Drunk driving accidents that cause serious injury or wrongful death can be particularly difficult for accident victims and family survivors to ever put behind them. Negligence that causes harm is intolerable no matter the circumstances, but drivers who get behind the wheel when they are intoxicated are rolling the dice regarding the safety of other drivers and passengers.
For that reason, Texas lawmakers have enacted tough penalties for drunk drivers, including a recent enhancement of consequences for those who have a high blood-alcohol content (BAC), as well as drivers who cause traumatic brain injuries in committing the felony of intoxication assault. But imagine the frustration if you were involved in an accident with an officer of the law whose colleagues decided to look the other way despite his obvious intoxication.
That was the situation faced by Houston school bus driver Teresa Argueta, who was involved in a crash with off-duty police sergeant Ruben Trejo last spring. Despite Argueta’s observation that Trejo smelled of alcohol and had open beer and wine containers in his car, she was the one who was cited (for failure to yield) after the accident.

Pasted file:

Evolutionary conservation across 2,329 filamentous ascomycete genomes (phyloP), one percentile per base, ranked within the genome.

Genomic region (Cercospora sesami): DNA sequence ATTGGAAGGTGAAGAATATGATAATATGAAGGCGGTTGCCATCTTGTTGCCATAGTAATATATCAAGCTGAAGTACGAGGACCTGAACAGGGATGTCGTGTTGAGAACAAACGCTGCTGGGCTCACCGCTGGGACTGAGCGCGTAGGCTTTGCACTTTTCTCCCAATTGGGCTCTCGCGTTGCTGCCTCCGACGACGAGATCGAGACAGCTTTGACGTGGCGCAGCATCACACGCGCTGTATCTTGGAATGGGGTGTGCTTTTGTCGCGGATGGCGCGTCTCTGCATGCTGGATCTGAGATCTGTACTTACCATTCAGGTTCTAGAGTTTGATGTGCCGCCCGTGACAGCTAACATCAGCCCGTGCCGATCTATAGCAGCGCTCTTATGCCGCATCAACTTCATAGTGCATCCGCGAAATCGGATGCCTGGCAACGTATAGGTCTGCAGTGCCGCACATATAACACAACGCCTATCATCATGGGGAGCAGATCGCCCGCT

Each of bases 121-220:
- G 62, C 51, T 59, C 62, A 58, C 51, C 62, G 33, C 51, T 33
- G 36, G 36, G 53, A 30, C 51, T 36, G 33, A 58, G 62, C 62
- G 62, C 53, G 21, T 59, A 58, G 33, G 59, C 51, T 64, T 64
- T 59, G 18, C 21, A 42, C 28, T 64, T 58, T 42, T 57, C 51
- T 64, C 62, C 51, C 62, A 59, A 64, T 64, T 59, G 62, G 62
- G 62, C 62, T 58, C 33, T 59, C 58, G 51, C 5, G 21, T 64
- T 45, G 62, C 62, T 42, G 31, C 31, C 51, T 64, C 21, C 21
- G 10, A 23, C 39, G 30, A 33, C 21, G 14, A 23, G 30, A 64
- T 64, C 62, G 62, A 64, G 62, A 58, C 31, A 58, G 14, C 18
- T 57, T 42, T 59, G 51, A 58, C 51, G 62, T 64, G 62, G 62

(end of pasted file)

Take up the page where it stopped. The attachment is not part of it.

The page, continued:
The Houston Police Department initially announced that Sgt. Trejo was not under the influence. Only after a reporter from KTRK-TV started asking questions did the truth come out: Trejo reportedly had a BAC of .176, which would have met the threshold for an enhanced DWI under the new law that went into effect on September 1. Trejo was fired, and the officers behind the cover up were suspended or disciplined.
A dedicated and aggressive Houston DWI accident lawyer must sometimes take the same initiative as that reporter to shine a little daylight on the actual cause of an accident. Evidence of intoxication due to drinking, prescription medications or illegal drugs is not always readily apparent, but an attorney’s job is to help plaintiff’s explore every theory of negligence and identify every potential source for recovery of damages.